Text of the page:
Finally, unlike the past several weeks a GWO signal may also be appearing as a response to the development of Indian Ocean forcing. Per ESRL/PSD R1 AAM plots updated through 6 October global tendency has dipped ~minus 30 Hadleys having contributions from the surface torques and possible eddy feedbacks from the extratropics (large anticyclones). In fact, per Tokyo Climate Center a rare sudden stratospheric warming (SSW) of the austral stratosphere may be in progress given very strong upward EP fluxes and 10-hPa temperatures recently soaring to minus 10C. I discussed this notion in my 21 September posting. The point is events like a SSW are linked to the dynamics involving atmosphere-ocean coupling and subseasonal variability.
At this time anomalous zonal mean westerly wind flow is present ~45-50N (~5-10m/s at 200mb) due to seasonal transition and La-Nina feedbacks. Focusing on the PNA sector, as the Eastern Hemisphere tropical forcing moves into the warm west central Pacific over the next few weeks (sooner??), it is probable for the western USA to get more strong full latitude troughs starting sometime week 2. Yes, many models are suggesting one or two weak wave breaking residual lows to move into the Rockies and Plains before than. Most week-2 ensemble means from global centers suggest a trough off the USA west coast-central states ridge with a trough around the east coast. I think these forecasts will not perform well. In fact, during ~week 3 full-latitude ridging around 140W into Alaska with strong anticylonically wave breaking lows across the southwest states may be probable should a brief GWO circuit toward Stage 2 occur. However, timing of circulation variations remains unclear particularly this time of year.
Much of the USA west coast is probable to be impacted with several troughs for at least the next couple of weeks. Yes, strong North Pacific jets leading to baroclinically amplifying west coast troughs can also happen during La-Nina years. Alaska should remain north of the storm track. The Rockies and Plains should become active with perhaps a couple of strong (unlike the earlier weak systems week 1) baroclinic synoptic-scale storms during week 2 possibly continuing into week 3. During week 3 some Arctic air (for this time of year) may become involved leading to snow events across the northern High Plains. Heavy precipitation and even autumn severe local storms may again focus on the central and northern Mississippi Valley into the Ohio Valley.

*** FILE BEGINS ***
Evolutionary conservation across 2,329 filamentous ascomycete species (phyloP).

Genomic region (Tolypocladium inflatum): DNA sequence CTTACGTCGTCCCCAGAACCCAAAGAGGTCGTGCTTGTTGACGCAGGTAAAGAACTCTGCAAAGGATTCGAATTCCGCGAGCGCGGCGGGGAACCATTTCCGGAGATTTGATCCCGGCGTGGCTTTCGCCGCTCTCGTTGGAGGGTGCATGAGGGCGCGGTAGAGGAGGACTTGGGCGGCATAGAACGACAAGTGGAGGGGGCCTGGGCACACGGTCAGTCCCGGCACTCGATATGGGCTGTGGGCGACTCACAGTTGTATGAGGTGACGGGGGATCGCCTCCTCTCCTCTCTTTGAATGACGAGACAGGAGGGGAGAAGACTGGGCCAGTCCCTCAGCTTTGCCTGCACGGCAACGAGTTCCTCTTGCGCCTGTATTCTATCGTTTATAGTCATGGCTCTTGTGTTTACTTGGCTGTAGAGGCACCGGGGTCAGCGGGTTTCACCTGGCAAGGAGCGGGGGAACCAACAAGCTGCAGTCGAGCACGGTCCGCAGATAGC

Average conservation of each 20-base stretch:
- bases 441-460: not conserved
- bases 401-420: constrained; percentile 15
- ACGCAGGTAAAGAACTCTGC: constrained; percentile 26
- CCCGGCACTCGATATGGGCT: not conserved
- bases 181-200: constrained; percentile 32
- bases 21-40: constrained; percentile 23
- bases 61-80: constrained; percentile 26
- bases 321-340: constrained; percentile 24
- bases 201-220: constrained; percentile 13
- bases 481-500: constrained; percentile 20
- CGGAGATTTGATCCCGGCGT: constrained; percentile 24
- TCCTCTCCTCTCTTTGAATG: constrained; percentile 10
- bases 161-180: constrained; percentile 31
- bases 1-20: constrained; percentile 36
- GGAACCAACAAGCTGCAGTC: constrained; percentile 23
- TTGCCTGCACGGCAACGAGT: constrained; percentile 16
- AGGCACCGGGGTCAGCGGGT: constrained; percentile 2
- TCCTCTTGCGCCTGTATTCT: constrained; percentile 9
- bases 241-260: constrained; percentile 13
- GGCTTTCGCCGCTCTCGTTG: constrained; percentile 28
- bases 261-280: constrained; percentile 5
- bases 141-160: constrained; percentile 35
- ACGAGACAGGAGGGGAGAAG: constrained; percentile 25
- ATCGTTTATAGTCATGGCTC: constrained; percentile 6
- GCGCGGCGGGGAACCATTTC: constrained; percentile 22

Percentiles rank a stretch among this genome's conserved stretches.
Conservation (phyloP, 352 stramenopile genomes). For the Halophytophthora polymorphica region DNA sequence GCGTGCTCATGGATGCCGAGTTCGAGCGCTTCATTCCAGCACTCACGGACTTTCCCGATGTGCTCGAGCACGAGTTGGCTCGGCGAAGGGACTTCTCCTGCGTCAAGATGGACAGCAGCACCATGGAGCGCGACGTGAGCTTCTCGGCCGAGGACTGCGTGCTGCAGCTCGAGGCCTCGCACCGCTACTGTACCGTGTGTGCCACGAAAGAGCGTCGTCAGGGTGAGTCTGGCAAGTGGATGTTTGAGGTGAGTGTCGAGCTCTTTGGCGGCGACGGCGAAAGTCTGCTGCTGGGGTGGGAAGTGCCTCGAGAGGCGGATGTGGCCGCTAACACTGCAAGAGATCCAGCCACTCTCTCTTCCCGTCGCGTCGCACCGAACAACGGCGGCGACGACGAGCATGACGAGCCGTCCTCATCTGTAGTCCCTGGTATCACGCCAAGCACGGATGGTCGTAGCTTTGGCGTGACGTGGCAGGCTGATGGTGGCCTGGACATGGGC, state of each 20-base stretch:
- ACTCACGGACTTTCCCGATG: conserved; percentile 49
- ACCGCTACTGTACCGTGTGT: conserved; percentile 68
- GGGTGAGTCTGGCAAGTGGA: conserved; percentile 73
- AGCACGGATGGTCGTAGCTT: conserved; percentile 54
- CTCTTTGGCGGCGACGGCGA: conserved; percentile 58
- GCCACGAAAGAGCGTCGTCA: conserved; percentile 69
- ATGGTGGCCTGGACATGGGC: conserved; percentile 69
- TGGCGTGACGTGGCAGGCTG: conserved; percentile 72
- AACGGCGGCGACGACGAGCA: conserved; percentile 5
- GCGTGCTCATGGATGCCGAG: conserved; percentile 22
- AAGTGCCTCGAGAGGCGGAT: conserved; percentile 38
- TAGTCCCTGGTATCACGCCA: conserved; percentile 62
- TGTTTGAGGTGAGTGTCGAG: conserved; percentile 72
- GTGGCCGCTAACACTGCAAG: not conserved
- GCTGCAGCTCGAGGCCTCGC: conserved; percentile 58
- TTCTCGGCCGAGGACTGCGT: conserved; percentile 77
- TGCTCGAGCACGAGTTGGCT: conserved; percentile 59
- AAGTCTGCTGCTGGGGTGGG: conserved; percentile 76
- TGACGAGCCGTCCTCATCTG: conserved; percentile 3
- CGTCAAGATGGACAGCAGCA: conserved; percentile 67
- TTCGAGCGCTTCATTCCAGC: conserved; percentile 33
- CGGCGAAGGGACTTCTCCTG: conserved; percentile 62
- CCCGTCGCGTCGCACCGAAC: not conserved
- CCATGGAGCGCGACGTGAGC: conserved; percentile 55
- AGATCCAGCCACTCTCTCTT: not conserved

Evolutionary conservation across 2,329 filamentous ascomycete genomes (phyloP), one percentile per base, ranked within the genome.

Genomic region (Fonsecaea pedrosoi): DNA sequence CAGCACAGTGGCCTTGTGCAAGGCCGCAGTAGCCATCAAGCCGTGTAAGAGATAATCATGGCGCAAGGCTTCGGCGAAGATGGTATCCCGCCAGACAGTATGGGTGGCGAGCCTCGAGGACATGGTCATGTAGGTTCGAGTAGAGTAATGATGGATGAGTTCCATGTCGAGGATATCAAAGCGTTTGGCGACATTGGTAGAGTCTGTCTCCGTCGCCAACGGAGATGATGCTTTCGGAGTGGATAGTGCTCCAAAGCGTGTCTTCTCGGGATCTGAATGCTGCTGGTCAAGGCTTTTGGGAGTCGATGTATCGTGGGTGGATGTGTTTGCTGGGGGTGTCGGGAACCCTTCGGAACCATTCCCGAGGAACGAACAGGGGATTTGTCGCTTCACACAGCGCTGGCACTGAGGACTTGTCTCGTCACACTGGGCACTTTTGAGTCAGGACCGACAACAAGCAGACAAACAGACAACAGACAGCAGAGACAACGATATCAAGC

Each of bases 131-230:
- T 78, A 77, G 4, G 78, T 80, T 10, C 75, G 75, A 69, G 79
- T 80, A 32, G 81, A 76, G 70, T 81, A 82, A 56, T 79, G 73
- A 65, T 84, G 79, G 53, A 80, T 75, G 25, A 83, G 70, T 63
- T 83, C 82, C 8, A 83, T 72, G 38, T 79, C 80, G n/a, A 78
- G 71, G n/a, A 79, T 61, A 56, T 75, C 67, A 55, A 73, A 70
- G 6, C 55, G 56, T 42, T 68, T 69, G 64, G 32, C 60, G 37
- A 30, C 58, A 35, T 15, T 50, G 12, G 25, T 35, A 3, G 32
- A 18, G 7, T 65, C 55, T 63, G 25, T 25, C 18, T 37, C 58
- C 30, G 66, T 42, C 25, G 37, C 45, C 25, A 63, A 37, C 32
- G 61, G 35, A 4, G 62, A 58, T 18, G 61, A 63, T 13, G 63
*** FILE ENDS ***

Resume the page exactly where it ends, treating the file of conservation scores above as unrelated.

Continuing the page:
Western USA troughs may become stronger and more persistent, leading to an active southwest flow storm track across the Plains, as we progress through the colder part of boreal seasonal cycle. Ramifications should be understood. Given the recently observed pronounced tendency for wave breaking and hence slower moving lows across the southern Rockies, perhaps this particular La-Nina base will support some wetness across the Desert Southwest and southern High Plains going into winter. Even though there are some indications for a moderate La-Nina, I stress the importance of monitoring the west central equatorial and eventually the Tropical Southwest Pacific Ocean for persistent anomalously strong convection particularly starting later December into early 2008.
Please see the latest statements from the NOAA/NWS/Tropical Prediction Center for tropical cyclone statements. Anticyclonic wave breaking still rules across the North Atlantic.
The west central into the northwest Pacific Ocean is probable to have a respite from typhoons and heavy rainfall week 1, with activity increasing weeks 2-3. Impact areas still include the Philippines and Southeast Asia. Another area of concern for tropical cyclones is the Bay of Bengal including coastal sections, especially if the convection moves east. Much of Europe is probable to have active weather for at least the next couple of weeks.
An experimental quasi-phase space plot of the GSDM utilizing a time series of normalized relative AAM tendency anomaly (Y-axis) and normalized relative AAM anomaly time series (X-axis) can be found at
We call the behavior of this plot the Global Wind Oscillation (GWO). While the intent of the GSDM is to extend current thinking beyond the MJO, the purpose of the GWO is to illustrate the non-oscillatory stochastically forced component of the GSDM.
Links to CPC and PSD ENSO discussions:
These are probabilistic statements, and work is ongoing to quantify in future posts (for example, risk assessment maps, signal to noise ratio plots and shifts of probability for subseasonal variability). We hope that an opportunity will arise for us to have a dedicated web page effort to expedite more objectively, with rigor, thoroughness and verification. The WB (2007) paper on the GSDM has been published in the February issue of MWR. I will try to post another discussion ~13-14 October.